Well, I admit it, I have never changed a flat by myself. I flatted once on my hybrid and had a nice 3 mile walk the bike home session as a result. Fortunately, the other flats that I have had were discovered before going out for a ride. To date, these have been repaired at my LBS. As I am now entering the world of road biking, I realize that I need to learn how to take care of this stuff myself. I know that I will never flat close to home, only when I'm out in BFE. So here I am again, asking for advise from folks that have experience with this type of thing. What all do I need to bring with me when out on long rides? Is there a preferred tecnique for detachment/reattachment of wheels while in the field? What type of pack do you all like for carrying the required tools? Thanks in advance for your recommendations.
Lemond Buenos Aries, Gary Fisher Tassajara, Trek 4500, plus many more
It sounds to me like your best bet would be to attend one of the classes taught at many local bike shops on basic bike maintenance. Most of the time such classes deal mainly with things that you run into while cycling such as flats. I personally carry two tubes, a patch kit, air pump, tire levers, several tie wraps and a multi-tool. I also carry a piece of mtb tube material which can be used to cover a tire tear or a strip can be cut off if it to tie some things together. On multi day rides I carry much more. You wonder why two tubes? On a typical Saturday century ride I have needed both tubes. Normally I don't need any, but often I have given one away to someone who "forgot" to bring a tube.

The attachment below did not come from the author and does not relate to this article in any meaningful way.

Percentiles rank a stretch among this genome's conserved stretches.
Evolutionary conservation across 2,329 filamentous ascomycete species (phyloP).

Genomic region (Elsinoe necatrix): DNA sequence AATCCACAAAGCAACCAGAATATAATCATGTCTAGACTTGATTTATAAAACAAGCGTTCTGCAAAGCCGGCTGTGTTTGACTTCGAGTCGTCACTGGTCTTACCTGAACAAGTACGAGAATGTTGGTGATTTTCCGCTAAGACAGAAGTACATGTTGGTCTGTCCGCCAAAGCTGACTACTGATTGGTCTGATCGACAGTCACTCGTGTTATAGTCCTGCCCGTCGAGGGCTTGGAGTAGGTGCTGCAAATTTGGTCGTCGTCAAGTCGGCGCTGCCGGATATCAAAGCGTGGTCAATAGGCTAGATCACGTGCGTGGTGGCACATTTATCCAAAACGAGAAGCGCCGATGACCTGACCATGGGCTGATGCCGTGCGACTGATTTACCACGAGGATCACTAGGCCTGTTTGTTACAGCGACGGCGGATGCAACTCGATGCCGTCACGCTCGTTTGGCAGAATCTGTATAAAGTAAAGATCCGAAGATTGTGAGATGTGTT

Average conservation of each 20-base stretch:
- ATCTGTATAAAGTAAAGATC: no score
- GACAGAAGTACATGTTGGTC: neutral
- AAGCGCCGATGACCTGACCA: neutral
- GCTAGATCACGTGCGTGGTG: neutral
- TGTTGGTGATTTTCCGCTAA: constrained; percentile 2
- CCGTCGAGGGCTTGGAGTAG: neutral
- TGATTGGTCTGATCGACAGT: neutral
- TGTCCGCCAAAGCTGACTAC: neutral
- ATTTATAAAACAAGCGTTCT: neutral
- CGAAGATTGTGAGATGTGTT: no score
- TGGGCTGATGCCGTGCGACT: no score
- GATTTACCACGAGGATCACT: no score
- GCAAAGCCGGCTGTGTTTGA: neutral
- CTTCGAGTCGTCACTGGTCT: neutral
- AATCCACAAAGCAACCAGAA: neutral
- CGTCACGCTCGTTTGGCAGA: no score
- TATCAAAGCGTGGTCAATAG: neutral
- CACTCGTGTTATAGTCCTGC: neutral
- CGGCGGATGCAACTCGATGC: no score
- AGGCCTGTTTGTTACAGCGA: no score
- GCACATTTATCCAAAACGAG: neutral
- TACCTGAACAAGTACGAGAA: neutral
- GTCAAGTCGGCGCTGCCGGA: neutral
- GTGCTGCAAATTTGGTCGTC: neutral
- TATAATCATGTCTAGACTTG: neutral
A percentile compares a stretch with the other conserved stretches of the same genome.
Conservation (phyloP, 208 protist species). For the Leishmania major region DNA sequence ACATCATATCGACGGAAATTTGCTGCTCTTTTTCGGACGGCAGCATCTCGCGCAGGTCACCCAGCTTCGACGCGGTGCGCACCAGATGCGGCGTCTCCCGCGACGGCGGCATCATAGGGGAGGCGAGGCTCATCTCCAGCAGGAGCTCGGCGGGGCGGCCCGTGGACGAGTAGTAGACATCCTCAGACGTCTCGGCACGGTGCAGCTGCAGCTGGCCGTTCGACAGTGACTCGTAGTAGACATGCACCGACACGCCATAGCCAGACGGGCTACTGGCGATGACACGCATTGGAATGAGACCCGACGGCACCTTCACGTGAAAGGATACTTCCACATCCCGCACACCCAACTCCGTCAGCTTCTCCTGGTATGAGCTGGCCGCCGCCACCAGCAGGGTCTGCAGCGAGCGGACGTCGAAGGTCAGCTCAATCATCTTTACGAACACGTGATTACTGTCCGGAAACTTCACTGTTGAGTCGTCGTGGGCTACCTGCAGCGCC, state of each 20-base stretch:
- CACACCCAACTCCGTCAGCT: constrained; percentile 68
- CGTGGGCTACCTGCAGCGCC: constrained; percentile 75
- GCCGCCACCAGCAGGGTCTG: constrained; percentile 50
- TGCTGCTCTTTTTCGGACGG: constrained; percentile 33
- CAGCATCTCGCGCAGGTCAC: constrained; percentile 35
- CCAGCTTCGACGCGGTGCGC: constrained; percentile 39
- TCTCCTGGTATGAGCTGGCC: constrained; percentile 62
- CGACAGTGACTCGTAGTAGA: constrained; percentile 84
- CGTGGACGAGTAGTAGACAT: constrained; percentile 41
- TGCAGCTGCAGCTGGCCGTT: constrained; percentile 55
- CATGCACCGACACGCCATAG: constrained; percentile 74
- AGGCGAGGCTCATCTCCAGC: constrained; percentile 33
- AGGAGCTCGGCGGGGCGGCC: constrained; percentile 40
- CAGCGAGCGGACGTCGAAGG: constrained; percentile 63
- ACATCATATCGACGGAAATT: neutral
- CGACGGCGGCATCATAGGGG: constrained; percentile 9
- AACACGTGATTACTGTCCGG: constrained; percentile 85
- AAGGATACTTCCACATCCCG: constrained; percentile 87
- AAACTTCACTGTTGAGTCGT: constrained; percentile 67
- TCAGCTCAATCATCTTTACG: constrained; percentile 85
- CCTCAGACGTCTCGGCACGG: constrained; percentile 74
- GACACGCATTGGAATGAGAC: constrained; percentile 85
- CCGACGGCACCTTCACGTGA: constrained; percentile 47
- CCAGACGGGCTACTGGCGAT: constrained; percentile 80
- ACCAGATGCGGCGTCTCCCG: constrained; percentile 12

By the way, often the basic maintenance classes are either free or very cheap. If you have any REI stores in your area I know the ones around here have an excellent basic maintenance class. Jeff
Once you've actually fixed your first flat you'll probably have a better sense of what tools and accessories you'll want on the road and how large a bag you'll need to hold them.
In addition to the usual spare inner tube, patch kit, tire irons, and pump, I've started carrying rubber gloves to keep my hands clean, and some wet wipes. The pump just takes too long so I've added a CO2 inflation system. Not surprisingly, fitting all this stuff, along with a map, multi-tool and other miscellaneous stuff into my weggie bag isn't easy.
6 miles inland from the coast of Sussex, in the South East of England
Dale MT2000. Bianchi FS920 Kona Explosif. Giant TCR C. Boreas Ignis. Pinarello Fp Uno.
I only carry basic tools in my saddle bag
Spare tube,3x tyre levers,Puncture repair kit, multitool, Spoke Key and a pump on the bike.
If I require anymore than this, the the mobile phone and the nearset Cafe while I am waiting to be picked up come in handy.
You can finish up carrying too many tools with you, and just to give you an idea- My Tandem kit also includes 2x extra tubes, chains and chainbreaker, Cables and cable cutters, Spare folding tyre, and proper tools to repair any breakdown. That needs a top bag on the pannier to carry it all in, but there is no way that that all of it is necessary. It is there just in case.